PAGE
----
BLOG Gwen Davies


Dorothy Edwards, aesthete or ‘socialist Welsh spy’?

One of the many juggling acts this job involves is to balance the conflicting expectations of readers and writers: creative versus academic; general reviewer v trained critic, living legend versus author long ago quick-limed in the canon.

Human debris litters the waters of literary mags: a headline-seeking minister kicks against the current, muttering 'subsidy per page!'; a rock-marooned scholar taps out 'postcolonial' in morse-code; funding mandarins tread water, chanting: Cuts! Kindles! Committee places! KPIs!

We Welsh love to bicker, especially if public funding is involved. But, to focus on that most unequal pairing listed above, the quick and the dead, surely there's room for both? Put simply, past writers inhabit our hinterland.

Our spring issue offers contrasting views of interwar author Dorothy Edwards. Her biographer and editor Claire Flay, like Edwards an Ogmore Vale girl, explores. This politically engaged author was brought up to expect imminent revolution by a mother who was a pit-head baths campaigner and a father who camped nude 'in order to establish the degree of materialism necessary for human survival.' Edwards was a socialist and yet the world of her fiction, Rhapsody (Library of Wales) and Winter Sonata (Honno) is the rarefied one of country houses and idle elites. Claire offers a solution to this apparent paradox that has troubled readers and critics since the books' publication in the 1920s: her conviction and evidence, presented in her biography, Dorothy Edwards, published in the UWP Writers of Wales series, that 'rather than aspiring to a middle-class English voice in her fiction, she was undermining that world in order to attack it.'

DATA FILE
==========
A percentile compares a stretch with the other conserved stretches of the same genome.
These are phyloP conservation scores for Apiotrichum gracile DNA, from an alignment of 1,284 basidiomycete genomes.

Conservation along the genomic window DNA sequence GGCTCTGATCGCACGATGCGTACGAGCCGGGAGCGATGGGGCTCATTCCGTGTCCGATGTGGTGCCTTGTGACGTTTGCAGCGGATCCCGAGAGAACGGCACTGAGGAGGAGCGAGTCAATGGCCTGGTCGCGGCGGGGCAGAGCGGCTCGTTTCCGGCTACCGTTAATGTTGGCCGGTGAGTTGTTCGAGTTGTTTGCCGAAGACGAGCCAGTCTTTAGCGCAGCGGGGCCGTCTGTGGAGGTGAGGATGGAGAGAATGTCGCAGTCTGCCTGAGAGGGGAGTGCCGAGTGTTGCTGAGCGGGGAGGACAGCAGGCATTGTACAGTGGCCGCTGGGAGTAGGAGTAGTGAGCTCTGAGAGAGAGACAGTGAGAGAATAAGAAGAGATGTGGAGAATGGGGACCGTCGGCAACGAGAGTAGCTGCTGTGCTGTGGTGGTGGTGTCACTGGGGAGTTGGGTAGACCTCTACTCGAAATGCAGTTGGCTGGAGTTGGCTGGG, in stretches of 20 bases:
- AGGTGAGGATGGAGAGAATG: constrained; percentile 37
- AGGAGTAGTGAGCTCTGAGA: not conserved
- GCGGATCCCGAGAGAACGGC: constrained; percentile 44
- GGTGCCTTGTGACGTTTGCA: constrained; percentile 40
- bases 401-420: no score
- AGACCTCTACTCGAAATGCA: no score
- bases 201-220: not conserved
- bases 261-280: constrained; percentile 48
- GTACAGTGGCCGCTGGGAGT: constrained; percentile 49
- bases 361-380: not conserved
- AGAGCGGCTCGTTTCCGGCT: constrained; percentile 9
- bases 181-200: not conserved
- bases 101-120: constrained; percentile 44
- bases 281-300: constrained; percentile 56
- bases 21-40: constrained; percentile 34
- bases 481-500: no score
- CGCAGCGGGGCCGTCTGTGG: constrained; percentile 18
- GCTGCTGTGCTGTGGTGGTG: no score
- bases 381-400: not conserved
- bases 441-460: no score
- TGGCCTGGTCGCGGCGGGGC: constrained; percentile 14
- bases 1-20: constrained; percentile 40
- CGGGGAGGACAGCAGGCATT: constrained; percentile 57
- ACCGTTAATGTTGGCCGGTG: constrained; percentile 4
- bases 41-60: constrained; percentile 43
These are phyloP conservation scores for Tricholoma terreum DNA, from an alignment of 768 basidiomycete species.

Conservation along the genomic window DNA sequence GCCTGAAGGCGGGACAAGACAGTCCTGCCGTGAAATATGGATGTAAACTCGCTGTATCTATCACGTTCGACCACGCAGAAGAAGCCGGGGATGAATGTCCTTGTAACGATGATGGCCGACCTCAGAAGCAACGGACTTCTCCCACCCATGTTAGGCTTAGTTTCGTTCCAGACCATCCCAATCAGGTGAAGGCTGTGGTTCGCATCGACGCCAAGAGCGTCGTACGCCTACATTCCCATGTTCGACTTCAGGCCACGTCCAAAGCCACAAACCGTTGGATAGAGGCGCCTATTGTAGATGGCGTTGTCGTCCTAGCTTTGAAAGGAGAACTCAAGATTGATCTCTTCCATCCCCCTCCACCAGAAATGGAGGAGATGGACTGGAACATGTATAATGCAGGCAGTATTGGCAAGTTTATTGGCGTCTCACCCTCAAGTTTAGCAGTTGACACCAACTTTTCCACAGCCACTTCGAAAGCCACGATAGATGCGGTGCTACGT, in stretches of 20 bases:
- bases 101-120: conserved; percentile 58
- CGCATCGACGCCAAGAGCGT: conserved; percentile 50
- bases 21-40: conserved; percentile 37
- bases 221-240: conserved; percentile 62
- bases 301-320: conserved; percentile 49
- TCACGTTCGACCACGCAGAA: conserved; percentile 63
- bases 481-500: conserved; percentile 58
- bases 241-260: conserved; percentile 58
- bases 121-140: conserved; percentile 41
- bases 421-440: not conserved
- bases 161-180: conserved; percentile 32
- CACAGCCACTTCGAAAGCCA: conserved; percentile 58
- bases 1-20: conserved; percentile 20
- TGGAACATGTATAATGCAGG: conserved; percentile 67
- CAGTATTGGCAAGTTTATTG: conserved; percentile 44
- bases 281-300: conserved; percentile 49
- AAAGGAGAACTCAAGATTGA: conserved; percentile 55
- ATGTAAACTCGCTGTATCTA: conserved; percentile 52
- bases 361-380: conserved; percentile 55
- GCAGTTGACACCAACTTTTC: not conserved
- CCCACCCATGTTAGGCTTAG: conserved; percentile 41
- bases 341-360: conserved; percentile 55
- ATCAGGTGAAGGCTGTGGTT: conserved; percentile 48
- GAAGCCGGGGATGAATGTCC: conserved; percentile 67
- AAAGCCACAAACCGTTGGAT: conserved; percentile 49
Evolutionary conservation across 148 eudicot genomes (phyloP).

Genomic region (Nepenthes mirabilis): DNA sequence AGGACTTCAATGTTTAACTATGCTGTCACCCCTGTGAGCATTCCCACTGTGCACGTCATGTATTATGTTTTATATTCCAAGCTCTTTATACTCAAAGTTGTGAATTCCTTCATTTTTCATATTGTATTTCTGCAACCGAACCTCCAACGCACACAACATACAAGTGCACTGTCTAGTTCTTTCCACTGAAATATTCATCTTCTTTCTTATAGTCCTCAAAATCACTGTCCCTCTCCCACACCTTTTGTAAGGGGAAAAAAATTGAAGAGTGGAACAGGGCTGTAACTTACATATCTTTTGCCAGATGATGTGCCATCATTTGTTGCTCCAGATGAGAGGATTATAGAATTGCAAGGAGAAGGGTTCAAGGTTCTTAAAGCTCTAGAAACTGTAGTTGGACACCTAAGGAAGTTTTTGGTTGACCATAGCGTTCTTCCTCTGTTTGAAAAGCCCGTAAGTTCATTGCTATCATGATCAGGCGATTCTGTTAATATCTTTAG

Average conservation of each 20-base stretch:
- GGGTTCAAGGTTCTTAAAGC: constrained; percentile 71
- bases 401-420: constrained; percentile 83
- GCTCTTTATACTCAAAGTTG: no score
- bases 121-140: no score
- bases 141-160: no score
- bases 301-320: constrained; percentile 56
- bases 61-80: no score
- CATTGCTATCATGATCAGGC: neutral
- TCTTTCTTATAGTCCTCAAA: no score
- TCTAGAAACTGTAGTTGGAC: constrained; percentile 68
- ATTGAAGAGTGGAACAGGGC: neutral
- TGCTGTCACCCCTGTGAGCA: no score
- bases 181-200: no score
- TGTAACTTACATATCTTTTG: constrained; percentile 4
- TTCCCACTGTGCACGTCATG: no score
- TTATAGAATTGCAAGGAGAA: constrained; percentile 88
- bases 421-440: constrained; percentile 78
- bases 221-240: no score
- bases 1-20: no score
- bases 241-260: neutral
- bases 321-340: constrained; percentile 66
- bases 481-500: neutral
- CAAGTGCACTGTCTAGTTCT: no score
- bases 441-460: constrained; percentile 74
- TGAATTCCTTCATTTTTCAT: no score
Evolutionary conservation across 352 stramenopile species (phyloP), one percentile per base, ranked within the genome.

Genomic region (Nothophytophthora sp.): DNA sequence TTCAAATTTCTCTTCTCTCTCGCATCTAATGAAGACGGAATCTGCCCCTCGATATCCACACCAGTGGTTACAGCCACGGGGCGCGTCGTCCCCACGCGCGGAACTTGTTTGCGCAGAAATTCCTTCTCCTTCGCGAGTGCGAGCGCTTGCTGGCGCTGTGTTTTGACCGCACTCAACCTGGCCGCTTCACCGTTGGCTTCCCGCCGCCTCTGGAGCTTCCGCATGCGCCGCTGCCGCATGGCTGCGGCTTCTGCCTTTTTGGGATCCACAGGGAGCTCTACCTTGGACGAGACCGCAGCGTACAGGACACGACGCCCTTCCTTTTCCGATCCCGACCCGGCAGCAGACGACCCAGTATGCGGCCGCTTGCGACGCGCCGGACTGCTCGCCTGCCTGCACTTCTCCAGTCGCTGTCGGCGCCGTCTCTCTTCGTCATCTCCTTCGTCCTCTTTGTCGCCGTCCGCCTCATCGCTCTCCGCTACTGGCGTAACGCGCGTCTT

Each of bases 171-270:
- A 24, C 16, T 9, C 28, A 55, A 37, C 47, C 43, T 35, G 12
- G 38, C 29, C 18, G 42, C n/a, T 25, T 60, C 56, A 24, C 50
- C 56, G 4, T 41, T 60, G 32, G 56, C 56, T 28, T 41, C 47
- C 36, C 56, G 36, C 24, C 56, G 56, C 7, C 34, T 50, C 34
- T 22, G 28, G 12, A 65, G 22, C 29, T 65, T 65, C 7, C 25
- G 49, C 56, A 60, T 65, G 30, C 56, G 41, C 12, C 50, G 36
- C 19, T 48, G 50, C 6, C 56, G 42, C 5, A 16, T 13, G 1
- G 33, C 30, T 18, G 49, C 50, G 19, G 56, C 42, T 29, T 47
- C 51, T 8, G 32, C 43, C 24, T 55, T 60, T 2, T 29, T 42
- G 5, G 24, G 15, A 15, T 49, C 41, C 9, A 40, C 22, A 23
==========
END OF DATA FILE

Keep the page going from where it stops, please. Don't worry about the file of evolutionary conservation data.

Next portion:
Both biography and Winter Sonata are reviewed in the same issue by Steven Lovatt, a man who dares to question the postcolonial cause: 'For good or ill, some recent treatments of Edwards' books have created the impression that their status within Wales rides in part upon whether they exhibit a “postcolonial consciousness”.' While exempting Claire from this camp, he is convinced by her theory of 'embedded [class] critique' within the fiction but not by her conclusion that both Edwards' books are '“permeated... most of all”' with the author's '“awareness of power structures”'. He certainly takes issue with Claire's image of Edwards as '“a sort of socialist Welsh spy, gathering crucial material with which to attack the ruling classes in her writing”... she was also, in ways both peculiar to herself and characteristic of her times, an aesthete and egoist [with a] sometimes crippling inner feeling of estrangement.'

Since Dorothy Edwards threw herself under a train near Caerffili at the age of 31, we can agree, at least, that she was crippled by emotional turmoil, though we may forever guess whether the cause was political or personal.

This is a version of Gwen Davies' Western Mail Insider column published on Saturday 4 February 2012.


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